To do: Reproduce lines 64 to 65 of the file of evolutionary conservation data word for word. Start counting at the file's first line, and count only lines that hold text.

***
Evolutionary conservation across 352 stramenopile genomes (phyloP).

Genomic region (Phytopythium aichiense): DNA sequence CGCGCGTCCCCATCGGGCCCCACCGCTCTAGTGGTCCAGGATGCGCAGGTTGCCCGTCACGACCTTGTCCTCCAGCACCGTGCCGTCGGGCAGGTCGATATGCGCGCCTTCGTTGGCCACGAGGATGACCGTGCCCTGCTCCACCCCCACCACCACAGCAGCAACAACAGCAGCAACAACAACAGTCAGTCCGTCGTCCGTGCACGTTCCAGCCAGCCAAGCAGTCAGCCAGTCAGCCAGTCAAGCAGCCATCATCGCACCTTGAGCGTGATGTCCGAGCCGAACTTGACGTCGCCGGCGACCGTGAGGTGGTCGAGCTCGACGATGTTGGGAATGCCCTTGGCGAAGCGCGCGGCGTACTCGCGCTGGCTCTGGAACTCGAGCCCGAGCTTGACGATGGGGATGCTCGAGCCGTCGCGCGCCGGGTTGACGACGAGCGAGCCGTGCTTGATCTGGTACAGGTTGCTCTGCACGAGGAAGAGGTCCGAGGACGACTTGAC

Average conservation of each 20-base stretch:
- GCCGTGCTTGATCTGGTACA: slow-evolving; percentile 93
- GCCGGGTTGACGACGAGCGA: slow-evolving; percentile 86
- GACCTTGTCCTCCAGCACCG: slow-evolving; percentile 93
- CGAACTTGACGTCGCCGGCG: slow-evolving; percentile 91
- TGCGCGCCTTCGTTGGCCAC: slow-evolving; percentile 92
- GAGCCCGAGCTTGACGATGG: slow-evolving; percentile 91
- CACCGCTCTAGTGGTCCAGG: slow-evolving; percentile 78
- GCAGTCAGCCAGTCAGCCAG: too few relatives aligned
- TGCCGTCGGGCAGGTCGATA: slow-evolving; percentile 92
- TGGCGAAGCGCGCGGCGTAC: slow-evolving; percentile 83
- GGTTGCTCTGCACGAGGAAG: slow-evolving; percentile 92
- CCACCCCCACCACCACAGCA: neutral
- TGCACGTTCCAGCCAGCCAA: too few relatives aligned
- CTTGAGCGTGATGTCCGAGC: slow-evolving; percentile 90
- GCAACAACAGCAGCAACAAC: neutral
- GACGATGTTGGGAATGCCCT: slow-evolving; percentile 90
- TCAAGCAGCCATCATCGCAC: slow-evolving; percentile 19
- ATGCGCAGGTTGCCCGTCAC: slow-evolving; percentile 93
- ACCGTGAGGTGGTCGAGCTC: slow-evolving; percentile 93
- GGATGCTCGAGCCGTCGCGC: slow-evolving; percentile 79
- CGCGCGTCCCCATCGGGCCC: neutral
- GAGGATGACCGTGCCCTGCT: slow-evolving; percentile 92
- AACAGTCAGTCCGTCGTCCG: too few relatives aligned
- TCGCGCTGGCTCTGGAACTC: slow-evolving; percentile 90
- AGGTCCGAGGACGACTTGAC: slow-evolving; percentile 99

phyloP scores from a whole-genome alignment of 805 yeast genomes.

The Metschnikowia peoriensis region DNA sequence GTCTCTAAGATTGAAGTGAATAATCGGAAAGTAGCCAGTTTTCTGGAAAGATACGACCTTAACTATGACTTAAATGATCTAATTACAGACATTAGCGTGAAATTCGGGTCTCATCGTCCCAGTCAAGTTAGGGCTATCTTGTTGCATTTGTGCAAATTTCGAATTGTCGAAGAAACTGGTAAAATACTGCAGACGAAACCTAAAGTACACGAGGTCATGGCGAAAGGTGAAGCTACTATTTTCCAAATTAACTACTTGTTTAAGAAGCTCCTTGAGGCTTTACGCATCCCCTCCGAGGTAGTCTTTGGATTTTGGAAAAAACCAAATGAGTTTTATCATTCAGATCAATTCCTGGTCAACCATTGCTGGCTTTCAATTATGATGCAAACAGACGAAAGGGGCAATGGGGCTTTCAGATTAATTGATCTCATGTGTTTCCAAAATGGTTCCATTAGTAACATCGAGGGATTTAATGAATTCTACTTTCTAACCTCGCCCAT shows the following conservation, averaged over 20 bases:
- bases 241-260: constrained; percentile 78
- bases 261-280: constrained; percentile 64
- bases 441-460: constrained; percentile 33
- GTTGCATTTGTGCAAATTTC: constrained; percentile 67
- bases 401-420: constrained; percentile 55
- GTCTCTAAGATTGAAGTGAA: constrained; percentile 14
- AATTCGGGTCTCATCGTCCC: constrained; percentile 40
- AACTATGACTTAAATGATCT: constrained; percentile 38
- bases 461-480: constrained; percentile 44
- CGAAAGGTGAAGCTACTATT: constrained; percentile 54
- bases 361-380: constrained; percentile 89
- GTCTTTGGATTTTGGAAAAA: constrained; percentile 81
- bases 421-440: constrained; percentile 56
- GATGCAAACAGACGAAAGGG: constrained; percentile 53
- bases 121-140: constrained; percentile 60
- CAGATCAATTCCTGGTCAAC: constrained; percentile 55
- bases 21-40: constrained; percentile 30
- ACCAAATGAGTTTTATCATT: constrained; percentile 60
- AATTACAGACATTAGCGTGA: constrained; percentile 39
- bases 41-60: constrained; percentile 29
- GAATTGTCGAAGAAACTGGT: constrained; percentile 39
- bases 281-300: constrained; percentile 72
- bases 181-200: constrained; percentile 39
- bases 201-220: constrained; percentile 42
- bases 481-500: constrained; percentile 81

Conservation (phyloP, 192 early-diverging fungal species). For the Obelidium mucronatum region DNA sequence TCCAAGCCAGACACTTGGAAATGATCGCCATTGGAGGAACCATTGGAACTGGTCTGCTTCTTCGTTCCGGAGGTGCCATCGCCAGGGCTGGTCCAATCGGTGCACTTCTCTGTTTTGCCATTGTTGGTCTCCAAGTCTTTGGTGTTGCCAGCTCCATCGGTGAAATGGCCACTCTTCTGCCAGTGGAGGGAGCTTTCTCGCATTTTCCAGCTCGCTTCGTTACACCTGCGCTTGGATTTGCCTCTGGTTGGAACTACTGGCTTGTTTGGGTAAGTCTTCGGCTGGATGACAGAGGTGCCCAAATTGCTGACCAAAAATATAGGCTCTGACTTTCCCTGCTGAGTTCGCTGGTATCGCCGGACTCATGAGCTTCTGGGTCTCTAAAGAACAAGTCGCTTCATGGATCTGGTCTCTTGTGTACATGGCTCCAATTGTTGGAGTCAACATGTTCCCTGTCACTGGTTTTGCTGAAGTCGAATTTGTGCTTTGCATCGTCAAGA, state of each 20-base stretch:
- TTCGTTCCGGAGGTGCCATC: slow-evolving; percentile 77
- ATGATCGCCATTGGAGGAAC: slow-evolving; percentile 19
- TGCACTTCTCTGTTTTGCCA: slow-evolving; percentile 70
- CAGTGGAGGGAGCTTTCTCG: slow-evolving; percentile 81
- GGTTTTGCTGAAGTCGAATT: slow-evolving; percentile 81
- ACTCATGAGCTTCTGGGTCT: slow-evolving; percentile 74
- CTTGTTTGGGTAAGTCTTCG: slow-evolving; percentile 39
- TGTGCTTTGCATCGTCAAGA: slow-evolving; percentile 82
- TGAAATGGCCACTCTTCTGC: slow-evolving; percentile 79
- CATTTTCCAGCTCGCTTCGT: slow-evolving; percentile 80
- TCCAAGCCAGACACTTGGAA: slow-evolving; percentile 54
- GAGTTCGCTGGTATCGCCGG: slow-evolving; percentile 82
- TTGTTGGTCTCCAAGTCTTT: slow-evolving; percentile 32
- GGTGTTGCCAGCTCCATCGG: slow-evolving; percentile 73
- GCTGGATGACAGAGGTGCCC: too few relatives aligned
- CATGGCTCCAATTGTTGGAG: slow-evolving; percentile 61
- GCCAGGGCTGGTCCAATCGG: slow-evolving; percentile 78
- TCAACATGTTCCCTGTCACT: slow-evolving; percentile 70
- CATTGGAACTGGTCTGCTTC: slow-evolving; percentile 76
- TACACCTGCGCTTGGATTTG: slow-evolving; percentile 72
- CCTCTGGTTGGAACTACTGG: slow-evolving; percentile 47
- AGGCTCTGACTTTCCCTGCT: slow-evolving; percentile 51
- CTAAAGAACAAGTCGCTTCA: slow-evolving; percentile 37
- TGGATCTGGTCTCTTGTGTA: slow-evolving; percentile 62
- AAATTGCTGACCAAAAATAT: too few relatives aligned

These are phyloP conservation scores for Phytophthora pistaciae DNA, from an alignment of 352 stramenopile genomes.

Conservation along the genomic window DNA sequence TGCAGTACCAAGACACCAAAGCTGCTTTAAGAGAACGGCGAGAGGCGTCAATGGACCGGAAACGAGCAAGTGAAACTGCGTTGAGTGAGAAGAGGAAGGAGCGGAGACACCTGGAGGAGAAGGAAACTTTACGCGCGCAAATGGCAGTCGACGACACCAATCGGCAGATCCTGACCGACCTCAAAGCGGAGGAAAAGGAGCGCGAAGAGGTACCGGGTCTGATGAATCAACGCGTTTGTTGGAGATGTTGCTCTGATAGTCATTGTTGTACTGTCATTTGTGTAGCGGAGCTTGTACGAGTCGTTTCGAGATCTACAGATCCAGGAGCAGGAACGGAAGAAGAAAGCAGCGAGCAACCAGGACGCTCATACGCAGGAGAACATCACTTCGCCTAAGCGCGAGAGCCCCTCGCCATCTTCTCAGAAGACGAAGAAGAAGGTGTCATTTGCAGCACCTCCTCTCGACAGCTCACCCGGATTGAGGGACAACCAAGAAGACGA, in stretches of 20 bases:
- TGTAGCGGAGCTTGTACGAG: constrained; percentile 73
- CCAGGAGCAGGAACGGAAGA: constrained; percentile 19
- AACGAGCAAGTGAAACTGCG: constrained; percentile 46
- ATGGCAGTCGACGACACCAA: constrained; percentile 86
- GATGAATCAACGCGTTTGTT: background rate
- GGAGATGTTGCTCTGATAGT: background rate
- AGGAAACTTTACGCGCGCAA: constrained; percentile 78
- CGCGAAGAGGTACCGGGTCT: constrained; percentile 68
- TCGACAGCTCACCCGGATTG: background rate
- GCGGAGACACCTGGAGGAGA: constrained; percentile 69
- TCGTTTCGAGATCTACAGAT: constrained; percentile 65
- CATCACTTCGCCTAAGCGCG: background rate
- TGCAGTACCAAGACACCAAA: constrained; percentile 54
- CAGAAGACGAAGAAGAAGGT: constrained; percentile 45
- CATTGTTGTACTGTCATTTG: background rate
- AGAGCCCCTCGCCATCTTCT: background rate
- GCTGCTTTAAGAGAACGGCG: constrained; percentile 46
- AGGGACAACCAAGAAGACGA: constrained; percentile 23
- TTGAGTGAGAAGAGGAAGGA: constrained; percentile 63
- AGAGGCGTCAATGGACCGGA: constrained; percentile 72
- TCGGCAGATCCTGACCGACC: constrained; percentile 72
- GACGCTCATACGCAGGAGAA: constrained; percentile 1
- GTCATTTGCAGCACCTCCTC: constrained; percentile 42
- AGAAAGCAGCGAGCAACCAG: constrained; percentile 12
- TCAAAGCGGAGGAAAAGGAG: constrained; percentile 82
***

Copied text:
- TGTGCTTTGCATCGTCAAGA: slow-evolving; percentile 82
- TGAAATGGCCACTCTTCTGC: slow-evolving; percentile 79